We’ve all heard it. “Do it right the first time.” We’ve also probably heard, “Dude, you’re doing it wrong.” Then there are further admonishments to learn from other people’s mistakes, to listen to the experts, and that we should pay attention to our elders because any fool with half a brain knows better than to do it the way you are. Well, give them their due. They probably know what they’re talking about.
But… there is still a lot of value to doing it the wrong way first.
Now, before you all go skydiving with bedsheets or rewire your homes with twine, I’m mainly talking about learning a new skill, whether it’s hitting a baseball, playing an instrument, or writing a novel. So, don’t run off in pursuit of a Darwin Award. This is for skills where failure doesn’t kill you.
The first valuable thing that comes from doing it wrong the first time is that you’ve actually done it the first time. I can’t tell you how many people I hear talking about the things they want to do someday, as soon as they can take the time to learn how. They’re not actually going to try it out, sign up for lessons, or even pick up the necessary tools, but “someday”, they’re going to learn it.
How? By osmosis?
No. The best way — perhaps the only way — to learn a skill is to do it over and over. That means doing it that very first time, and almost certainly doing it wrong. You’re holding the bat too high. You’re squeezing the reed too hard. And for God’s sake, drop the prologue! Yeah, whatever… at least you’ve done it.
The next valuable result of doing it wrong is that you start to learn what failure looks like. Sure, we see the experts perform, and we sure know what success looks like, but stupefying failure? Not so much. So yeah, sending your bat flying towards the shortstop — not so good. You tried to play a scale, and now the dogs are whimpering. And maybe the sixty-four pages on the preparation of tea leaves distracts a bit from your political thriller.
Knowing what failure looks like is the key to moving towards success, an after multiple encounters with it, you develop a feeling for failure. You know its different shades. You can judge its severity. You can even anticipate it, knowing that the technique you’re about to employ is perhaps not such a good idea.
You’ll also learn the kinds of failure that you are particularly prone to. Do you shift your weight before the pitcher throws? Do you always botch the fingering combinations that require your pinky? Do you drop exposition into dialog with “As you know, Bob….” Sure, others have made these mistakes. Others have made millions of mistakes, and while you want to avoid them, trying to keep all of them in your head will paralyze you into inaction. Don’t stick your butt out too far. Keep your shoulder low. Don’t start the swing too early. Don’t start it too late. Watch your pinky finger. And avoid adverbs when bunting the clarinet!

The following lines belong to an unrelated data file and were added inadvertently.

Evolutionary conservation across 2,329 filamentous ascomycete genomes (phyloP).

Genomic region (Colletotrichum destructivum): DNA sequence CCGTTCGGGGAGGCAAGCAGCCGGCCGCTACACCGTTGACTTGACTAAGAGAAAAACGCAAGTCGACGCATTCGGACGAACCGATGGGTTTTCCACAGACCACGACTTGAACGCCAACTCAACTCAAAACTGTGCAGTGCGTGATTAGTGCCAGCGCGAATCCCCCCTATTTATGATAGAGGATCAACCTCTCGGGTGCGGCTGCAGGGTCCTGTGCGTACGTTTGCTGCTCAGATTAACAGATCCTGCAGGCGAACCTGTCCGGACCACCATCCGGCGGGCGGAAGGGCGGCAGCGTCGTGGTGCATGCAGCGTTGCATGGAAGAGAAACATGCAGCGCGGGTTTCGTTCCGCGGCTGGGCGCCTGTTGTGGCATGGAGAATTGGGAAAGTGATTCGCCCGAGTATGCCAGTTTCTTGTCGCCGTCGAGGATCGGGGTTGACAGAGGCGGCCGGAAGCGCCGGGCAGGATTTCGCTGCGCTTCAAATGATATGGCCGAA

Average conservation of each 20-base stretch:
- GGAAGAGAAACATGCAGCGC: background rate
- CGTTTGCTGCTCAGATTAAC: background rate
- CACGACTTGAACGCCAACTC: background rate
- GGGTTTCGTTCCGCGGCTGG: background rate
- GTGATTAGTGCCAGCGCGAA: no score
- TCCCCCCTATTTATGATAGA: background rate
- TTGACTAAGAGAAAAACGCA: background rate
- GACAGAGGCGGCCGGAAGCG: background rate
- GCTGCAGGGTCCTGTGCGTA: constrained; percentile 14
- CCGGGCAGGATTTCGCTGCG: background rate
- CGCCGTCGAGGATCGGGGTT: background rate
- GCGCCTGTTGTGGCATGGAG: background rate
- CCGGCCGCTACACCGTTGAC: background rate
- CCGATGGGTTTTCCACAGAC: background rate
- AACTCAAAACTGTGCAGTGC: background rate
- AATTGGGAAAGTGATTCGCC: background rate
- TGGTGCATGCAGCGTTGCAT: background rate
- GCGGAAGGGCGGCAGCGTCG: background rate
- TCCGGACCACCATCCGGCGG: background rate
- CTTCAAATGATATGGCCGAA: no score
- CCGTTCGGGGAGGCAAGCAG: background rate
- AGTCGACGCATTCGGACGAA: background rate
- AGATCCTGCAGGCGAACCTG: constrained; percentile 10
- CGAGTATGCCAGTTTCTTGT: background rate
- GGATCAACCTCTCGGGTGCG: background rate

No, you learn the errors you are prone to, and those are the ones you watch out for. All those other errors you don’t make? Just forget about them. Those mistakes were never part of your style to begin with.
Style? Where did that come from? It turns out that’s the other valuable thing that comes from doing it wrong. Some folks say you should study the styles of the masters: Babe Ruth, Benny Goodman, William Faulkner. While there’s nothing wrong with checking them out, the simple fact is that you’re not them. And more to point, they are not you. Their style might not work for your body, your brain, or your kind of story.
Instead, your unique path of errors and mistakes will set your style, because we all approach success from different directions. While some might see this as saying we all walk up with our own limps and stumbles, by the time we really know what we’re doing, those limps and stumbles have become stylish skips and dramatic rolls. These quirks might look odd and add nothing to our ultimate success, but they are part of what works for us, and they make us stand apart from all the Faulkner wannabe’s out there.
And finally, in rare cases, that thing we’re doing wrong turns out to be better than the” right way”. I point you to Dick Fosby, the failure who revolutionized the high jump. In high school, he could not clear the five-foot bar using the standard straddle method. He then attempted the upright scissors method, which made it look like he was having a seizure in mid-air. It was an improvement, but he still wasn’t doing well.
But then he started doing something wrong. He went over the high-jump bar backwards and landed on his back. This was completely inappropriate, and the only reason it was allowed at all was because the rules required the flexibility between the straddle and scissor methods. And yet, this quirky approach worked for Fosby. In fact, it worked so well, that he began winning competitions, and in 1968, he set a new Olympic record using what had become known as the “Fosby Flop.” Today, it is the standard high jump technique across the globe.
So, on the point of writing, feel free to do it wrong. Most of it will fail, but you’ll get better. Along the way, you’ll find your style, and you just might find something even better, a new way of doing things. Chances are you won’t find anything, but don’t avoid something quirky just because someone told you were doing it wrong. Storytelling is a big world. Who knows what’s out there?
Hell, you might even resurrect the prologue.